Brett: Yeah, it feels good. That's funny. I was just thinking along the lines of a startup experience that I had where there wasn't really necessarily formal leadership in place in our team and so there's kind of this gap in, you know, communicating with the other departments and such. And I kind of naturally filled this leadership role that kind of needed to be there. And, and not ever having like the actual formal title, you know, I kind of took up this, it was almost more like a relationship management type thing for the other engineers because somehow I ended up being the more socially capable engineer, which to me is a joke, because I struggle with that for sure but like most engineers do I'm sure.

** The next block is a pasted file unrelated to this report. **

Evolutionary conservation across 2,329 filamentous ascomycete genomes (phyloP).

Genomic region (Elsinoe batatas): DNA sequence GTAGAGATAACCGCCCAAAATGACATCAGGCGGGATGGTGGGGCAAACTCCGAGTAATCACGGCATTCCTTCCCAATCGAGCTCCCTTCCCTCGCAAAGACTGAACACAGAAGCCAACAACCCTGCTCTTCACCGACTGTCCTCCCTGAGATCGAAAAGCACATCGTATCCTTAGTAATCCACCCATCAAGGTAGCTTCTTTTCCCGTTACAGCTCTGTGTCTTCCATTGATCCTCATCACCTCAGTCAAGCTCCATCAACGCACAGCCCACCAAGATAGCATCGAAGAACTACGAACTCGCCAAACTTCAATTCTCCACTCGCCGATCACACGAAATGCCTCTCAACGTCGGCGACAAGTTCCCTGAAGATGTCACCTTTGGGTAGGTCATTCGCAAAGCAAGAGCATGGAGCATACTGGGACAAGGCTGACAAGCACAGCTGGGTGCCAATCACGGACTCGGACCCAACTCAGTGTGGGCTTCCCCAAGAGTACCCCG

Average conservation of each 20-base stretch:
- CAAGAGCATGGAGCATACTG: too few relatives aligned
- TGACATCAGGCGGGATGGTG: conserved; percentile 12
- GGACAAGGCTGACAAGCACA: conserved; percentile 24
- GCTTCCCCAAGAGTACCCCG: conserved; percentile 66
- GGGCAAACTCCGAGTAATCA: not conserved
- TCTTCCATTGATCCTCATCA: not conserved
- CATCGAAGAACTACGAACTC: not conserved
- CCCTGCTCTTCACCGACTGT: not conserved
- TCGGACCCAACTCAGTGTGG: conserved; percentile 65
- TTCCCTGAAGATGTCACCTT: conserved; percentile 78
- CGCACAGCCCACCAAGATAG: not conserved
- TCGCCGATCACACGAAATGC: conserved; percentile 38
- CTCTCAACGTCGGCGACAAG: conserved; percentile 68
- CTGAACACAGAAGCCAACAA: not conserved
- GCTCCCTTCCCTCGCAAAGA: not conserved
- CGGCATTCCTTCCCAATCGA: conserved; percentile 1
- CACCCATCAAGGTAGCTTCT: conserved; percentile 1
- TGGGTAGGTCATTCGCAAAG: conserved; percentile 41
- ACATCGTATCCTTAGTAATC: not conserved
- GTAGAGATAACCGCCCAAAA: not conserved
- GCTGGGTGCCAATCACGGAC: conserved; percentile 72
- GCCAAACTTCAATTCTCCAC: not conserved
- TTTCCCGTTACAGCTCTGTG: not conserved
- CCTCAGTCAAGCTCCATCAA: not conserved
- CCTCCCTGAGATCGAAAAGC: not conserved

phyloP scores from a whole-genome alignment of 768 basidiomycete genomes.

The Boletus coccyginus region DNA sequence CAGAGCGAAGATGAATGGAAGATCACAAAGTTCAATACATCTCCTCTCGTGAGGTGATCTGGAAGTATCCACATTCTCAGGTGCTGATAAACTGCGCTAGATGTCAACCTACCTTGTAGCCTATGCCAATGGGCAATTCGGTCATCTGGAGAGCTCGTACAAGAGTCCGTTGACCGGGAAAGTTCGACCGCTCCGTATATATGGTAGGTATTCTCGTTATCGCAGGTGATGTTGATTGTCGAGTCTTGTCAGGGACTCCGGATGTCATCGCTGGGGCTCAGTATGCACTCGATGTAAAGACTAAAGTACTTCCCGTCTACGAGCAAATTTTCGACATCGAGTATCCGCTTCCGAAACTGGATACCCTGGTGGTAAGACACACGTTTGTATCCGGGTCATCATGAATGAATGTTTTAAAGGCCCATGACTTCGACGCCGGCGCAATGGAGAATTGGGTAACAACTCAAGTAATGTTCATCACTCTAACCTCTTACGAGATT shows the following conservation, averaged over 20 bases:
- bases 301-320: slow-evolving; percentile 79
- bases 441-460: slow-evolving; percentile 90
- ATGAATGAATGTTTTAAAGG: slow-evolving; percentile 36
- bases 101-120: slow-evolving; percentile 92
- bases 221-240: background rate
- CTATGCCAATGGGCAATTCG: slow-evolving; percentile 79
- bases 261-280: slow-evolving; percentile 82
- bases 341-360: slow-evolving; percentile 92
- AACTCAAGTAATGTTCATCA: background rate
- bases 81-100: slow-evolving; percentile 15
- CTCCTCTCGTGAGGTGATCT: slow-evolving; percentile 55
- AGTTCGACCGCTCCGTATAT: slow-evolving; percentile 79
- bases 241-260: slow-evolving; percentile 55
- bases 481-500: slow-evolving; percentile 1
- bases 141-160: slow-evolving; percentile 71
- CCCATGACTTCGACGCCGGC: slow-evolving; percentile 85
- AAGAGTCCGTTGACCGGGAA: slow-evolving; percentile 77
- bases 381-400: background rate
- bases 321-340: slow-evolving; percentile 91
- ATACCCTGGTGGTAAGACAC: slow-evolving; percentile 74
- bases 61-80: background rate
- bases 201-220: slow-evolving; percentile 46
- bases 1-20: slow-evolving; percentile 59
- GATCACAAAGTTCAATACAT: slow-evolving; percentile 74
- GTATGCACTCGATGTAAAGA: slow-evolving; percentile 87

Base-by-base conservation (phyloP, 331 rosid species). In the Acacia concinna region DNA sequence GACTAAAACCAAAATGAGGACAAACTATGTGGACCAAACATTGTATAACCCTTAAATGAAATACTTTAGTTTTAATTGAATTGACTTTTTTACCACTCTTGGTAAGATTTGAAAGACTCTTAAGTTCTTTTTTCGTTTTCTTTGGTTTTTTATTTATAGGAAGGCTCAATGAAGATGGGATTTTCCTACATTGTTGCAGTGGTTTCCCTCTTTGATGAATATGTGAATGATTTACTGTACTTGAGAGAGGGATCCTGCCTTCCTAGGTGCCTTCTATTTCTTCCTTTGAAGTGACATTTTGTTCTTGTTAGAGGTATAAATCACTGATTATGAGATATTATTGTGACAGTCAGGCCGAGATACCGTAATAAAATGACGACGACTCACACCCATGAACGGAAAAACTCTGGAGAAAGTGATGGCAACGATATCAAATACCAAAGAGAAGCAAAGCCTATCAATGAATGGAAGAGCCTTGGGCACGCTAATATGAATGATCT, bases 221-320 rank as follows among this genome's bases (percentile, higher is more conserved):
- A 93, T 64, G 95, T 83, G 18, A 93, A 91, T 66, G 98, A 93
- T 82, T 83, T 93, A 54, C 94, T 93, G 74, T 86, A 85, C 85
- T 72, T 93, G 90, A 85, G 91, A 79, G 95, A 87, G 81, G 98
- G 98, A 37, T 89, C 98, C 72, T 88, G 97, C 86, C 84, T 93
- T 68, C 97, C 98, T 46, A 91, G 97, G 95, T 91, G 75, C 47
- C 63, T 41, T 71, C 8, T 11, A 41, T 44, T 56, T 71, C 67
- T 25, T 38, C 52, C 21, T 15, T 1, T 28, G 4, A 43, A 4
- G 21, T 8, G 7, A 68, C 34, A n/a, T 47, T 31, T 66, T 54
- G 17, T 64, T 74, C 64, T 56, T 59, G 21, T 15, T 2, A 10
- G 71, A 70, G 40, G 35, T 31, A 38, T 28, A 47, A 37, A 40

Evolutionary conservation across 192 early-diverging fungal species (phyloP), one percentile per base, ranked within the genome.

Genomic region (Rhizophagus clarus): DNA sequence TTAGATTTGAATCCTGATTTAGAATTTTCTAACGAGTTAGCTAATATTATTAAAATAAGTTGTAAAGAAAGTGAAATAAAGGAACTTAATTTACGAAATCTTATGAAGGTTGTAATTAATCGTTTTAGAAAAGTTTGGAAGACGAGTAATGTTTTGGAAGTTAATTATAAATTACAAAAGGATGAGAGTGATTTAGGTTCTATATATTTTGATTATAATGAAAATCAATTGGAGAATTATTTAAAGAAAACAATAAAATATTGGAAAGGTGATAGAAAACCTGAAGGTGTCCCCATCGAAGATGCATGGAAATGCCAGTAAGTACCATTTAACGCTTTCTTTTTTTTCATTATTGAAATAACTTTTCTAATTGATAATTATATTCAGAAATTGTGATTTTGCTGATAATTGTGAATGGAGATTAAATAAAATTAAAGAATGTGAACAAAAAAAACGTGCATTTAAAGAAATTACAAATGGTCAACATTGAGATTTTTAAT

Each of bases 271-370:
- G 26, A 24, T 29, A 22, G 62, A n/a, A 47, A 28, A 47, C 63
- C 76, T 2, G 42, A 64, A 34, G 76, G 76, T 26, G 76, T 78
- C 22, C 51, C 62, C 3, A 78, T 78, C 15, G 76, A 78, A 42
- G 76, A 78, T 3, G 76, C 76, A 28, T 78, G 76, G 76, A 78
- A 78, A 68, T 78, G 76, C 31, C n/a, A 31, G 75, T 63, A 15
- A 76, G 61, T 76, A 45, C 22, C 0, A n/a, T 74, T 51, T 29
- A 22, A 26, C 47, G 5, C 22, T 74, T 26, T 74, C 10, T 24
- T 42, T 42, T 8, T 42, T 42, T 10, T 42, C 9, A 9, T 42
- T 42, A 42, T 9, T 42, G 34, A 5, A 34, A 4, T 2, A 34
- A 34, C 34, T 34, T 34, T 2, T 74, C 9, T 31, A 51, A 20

Chase: Yeah, it's still something that affects me.
Brett: But yeah, I think, that was an interesting challenge and coming away from that, you know, it was very fulfilling as well. Kind of like, oh I accomplished something with my team and we focused on each other's strengths and it was a good way to solve some of those problems.
[11:23] The Power of A Good Mentor
Brett: InVision App, you started when there were 50 employees — that's wild. So I imagine, over the course of that time that your role evolved or changed considerably?